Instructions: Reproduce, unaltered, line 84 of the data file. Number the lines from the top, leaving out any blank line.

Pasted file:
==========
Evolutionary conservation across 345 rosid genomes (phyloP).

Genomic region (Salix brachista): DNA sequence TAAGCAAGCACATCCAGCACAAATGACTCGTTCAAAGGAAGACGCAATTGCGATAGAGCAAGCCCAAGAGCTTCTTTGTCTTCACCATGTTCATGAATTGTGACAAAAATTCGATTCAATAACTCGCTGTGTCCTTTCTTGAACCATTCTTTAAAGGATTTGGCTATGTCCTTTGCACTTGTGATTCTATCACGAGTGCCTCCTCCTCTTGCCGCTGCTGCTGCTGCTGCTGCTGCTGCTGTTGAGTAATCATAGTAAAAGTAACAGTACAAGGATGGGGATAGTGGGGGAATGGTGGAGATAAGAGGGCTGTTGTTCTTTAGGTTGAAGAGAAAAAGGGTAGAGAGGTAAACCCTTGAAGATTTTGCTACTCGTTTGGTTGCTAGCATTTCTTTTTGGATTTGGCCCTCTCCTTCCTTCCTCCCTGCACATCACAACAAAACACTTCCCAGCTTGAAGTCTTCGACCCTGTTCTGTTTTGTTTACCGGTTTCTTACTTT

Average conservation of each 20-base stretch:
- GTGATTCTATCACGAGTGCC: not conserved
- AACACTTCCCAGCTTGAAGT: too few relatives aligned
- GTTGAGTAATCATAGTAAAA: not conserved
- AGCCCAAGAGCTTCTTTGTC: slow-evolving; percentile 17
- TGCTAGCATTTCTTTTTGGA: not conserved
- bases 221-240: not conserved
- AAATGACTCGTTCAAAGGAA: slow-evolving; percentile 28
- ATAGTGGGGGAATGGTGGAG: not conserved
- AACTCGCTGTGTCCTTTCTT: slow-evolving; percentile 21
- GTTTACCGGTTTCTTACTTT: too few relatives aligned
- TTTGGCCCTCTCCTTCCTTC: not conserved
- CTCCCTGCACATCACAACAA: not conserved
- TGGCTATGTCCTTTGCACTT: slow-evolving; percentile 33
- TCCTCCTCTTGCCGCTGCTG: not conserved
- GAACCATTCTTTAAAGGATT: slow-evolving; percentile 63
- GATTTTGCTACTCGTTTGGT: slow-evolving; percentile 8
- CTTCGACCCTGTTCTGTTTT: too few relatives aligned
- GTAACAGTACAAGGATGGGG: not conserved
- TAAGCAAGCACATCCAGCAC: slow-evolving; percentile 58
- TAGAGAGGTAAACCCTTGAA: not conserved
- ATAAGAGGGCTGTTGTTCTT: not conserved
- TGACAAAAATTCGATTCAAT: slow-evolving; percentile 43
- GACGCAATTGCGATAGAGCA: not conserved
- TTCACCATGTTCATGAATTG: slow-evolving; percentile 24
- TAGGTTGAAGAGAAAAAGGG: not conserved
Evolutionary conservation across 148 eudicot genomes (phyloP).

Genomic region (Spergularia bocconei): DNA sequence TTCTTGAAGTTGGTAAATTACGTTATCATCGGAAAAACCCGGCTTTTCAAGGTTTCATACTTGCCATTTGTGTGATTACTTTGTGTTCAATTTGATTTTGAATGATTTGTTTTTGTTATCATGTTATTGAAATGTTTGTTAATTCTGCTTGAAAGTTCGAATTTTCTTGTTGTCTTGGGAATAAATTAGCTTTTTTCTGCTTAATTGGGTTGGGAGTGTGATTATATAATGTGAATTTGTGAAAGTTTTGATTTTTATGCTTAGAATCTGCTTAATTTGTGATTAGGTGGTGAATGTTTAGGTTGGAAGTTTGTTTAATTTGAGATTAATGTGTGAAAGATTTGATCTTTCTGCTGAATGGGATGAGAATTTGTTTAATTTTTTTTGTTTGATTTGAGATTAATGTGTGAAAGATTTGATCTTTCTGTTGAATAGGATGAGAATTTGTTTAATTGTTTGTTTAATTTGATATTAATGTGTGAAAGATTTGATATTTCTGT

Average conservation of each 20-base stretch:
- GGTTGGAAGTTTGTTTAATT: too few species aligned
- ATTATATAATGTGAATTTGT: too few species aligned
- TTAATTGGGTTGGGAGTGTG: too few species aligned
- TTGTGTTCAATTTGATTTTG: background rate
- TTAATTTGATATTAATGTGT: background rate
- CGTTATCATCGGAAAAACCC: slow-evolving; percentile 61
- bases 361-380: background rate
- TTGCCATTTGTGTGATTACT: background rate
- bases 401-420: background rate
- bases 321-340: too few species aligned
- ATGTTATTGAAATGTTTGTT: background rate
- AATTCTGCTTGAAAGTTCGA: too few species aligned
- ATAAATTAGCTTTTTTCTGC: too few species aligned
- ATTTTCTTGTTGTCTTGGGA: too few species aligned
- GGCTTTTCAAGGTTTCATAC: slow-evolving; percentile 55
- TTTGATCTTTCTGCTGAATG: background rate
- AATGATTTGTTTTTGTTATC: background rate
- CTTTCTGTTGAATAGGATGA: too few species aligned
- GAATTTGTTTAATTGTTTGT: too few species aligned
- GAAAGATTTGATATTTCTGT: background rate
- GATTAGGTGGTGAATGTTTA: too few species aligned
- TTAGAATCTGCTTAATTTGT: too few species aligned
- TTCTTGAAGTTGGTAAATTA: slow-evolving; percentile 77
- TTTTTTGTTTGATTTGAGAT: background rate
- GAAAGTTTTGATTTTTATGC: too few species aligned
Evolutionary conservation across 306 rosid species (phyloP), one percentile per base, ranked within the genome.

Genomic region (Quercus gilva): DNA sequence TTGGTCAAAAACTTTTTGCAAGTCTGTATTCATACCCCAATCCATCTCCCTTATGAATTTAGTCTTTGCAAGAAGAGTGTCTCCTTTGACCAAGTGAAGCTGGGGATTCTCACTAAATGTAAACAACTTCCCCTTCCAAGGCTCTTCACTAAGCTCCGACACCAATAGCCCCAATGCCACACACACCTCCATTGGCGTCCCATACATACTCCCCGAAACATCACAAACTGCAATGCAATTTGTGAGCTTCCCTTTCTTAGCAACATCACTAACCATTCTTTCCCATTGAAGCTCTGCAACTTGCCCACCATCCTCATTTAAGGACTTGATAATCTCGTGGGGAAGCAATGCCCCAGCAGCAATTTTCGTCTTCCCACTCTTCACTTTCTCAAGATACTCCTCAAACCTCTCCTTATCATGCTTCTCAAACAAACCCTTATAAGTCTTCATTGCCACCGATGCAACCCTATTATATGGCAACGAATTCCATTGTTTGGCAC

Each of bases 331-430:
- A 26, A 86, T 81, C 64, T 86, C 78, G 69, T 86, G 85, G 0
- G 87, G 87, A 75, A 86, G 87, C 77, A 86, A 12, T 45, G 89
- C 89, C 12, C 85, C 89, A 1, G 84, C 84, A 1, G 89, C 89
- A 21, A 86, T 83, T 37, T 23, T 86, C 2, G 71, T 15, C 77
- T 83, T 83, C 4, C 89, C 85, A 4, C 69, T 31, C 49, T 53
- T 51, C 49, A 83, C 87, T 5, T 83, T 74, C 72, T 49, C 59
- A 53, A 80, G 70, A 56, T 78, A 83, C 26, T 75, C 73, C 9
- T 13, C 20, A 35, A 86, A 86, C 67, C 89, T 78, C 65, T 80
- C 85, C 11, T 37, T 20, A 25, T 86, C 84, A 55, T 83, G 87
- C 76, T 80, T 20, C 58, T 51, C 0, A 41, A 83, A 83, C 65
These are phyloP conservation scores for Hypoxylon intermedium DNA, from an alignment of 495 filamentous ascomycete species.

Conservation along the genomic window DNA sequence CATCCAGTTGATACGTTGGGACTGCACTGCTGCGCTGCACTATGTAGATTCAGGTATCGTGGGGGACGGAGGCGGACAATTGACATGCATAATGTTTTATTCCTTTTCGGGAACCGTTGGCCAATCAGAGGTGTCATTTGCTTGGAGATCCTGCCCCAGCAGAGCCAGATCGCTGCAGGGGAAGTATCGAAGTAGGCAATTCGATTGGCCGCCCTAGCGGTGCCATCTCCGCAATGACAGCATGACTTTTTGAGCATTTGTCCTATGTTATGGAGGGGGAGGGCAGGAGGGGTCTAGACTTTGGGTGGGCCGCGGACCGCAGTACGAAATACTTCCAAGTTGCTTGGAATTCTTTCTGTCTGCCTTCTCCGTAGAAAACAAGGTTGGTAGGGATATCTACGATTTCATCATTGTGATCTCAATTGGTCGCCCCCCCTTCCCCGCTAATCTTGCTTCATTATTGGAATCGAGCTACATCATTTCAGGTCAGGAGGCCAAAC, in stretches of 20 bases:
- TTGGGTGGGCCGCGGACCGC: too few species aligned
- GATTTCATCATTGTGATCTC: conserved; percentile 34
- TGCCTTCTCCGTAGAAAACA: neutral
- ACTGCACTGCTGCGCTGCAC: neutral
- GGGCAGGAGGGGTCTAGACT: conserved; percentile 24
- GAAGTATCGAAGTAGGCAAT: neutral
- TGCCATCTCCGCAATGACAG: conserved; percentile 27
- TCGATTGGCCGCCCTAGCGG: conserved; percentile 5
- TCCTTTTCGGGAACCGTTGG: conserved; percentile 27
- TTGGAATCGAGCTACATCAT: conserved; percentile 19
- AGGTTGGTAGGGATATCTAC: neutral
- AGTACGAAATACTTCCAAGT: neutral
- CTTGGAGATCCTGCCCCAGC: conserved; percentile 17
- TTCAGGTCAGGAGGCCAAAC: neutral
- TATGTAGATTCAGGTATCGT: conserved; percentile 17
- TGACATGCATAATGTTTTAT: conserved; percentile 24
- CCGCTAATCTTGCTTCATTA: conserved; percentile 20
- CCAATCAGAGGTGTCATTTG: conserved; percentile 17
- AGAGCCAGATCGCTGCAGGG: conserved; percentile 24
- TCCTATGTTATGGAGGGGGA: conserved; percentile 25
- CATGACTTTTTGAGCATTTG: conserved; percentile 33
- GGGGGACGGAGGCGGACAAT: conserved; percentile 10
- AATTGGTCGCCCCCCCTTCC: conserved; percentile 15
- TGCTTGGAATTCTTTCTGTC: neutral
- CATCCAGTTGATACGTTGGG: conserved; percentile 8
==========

- CTTGGAGATCCTGCCCCAGC: conserved; percentile 17